Scottish Poetry Selection
- The Wild Geese

Violet Jacob (1863 - 1946), who wrote the poem below, was born Violet Kennedy-Erskine into an aristocratic family near Montrose, Angus. She is known best for her historical novel "Flemington" and her poetry. In 1894 she married an Irish officer in the British Army, and accompanied him to India where he was serving. When Arthur died 1936, she returned to live at Kirriemuir, in Angus.

Although the poem below is ostensibly a conversation between the wind and a wild goose, it is clearly also about being an exile - feelings that Violet Jacob must have felt when she was in India.

         The Wild Geese

'Oh, tell me what was on yer road, ye roarin' norlan
   As ye cam' blawin' frae the land that's niver frae my mind?
My feet they trayvel England, but I'm deein' for the north—'
   'My man, I heard the siller tides rin up the Firth o' Forth.'

'Aye, Wind, I ken them well eneuch, and fine they fa' and rise,
   And fain I'd feel the creepin' mist on yonder shore that lies,
But tell me, ere ye passed them by, what saw ye on the way ?'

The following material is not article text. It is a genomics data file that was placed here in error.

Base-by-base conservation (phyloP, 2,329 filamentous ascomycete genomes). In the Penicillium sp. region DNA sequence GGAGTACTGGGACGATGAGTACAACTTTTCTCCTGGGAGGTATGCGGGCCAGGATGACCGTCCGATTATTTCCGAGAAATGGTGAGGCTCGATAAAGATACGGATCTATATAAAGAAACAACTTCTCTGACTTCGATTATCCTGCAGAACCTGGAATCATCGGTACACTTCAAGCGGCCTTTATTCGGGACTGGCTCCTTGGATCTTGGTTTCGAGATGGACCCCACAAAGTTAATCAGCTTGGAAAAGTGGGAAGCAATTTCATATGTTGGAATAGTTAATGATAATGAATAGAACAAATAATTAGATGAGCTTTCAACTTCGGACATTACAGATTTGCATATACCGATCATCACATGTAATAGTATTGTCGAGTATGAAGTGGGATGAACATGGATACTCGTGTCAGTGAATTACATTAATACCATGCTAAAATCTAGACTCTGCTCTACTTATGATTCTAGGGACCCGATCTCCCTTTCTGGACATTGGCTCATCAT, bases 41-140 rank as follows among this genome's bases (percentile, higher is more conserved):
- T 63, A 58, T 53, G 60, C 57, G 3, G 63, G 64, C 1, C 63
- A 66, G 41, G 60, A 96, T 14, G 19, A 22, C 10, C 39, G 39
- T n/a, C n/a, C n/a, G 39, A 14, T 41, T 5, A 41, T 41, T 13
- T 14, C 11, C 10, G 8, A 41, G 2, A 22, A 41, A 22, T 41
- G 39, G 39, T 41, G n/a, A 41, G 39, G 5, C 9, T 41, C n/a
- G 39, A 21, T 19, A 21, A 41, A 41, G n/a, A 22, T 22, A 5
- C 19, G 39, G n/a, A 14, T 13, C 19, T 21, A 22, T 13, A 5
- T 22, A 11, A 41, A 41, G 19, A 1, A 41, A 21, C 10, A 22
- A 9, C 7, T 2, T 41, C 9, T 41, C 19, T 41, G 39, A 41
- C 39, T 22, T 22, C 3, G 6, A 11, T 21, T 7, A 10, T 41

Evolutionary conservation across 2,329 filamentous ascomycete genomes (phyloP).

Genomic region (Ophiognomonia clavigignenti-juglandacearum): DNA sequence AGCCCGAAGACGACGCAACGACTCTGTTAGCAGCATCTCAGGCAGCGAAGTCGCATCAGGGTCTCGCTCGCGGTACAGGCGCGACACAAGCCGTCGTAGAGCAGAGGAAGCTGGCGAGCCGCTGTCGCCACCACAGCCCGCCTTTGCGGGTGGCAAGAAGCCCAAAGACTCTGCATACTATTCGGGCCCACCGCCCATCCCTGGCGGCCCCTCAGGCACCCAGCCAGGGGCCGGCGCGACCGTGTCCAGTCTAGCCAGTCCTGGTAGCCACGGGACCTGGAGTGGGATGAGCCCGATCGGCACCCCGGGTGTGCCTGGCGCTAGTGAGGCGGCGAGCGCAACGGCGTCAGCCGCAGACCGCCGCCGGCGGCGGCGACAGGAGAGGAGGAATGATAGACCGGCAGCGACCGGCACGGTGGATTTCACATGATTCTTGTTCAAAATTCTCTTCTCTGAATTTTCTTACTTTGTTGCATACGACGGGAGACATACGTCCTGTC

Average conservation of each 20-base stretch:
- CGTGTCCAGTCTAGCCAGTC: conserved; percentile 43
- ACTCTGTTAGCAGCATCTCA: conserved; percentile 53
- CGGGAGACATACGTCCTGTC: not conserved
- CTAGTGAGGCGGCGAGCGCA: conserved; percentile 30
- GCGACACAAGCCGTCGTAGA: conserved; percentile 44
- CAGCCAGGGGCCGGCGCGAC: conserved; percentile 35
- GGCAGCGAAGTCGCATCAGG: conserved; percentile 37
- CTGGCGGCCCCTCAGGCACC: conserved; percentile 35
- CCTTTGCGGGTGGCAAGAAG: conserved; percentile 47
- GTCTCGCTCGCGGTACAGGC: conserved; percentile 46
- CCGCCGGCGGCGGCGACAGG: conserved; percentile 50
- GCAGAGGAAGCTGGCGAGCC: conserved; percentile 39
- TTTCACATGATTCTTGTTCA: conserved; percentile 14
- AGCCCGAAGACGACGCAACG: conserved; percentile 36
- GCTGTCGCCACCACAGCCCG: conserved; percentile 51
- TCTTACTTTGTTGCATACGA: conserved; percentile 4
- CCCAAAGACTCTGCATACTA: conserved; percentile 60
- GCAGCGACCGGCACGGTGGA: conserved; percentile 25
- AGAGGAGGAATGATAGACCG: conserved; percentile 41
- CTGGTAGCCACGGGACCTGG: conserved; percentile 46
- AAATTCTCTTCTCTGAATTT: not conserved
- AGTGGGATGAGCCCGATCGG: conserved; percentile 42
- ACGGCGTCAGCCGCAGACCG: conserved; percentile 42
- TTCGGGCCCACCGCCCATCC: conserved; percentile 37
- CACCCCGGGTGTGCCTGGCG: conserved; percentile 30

'My man, I rocked the rovin' gulls that sail abune the Tay.'

'But saw ye naethin', leein' Wind, afore ye cam' to Fife?
   There's muckle lyin' yont the Tay that's mair to me nor life.'
'My man, I swept the Angus braes ye haena trod for years—'
   'O Wind, forgie a hameless loon that canna see for tears!—'

'And far abune the Angus straths I saw the wild geese flee,
   A lang, lang skein o' beatin' wings wi' their heids towards the sea,
And aye their cryin' voices trailed ahint them on the air—'
   'O Wind, hae maircy, haud yer whisht, for I daurna listen mair!'

Meaning of unusual words:
norlan = someone who lives in the north
fain = fondly
abune = above
muckle = a lot
yont = beyond
hameless loon = homeless lad
straths = valleys, glens
haud yer whisht = keep quiet!
daurna listen mair = dare not listen more

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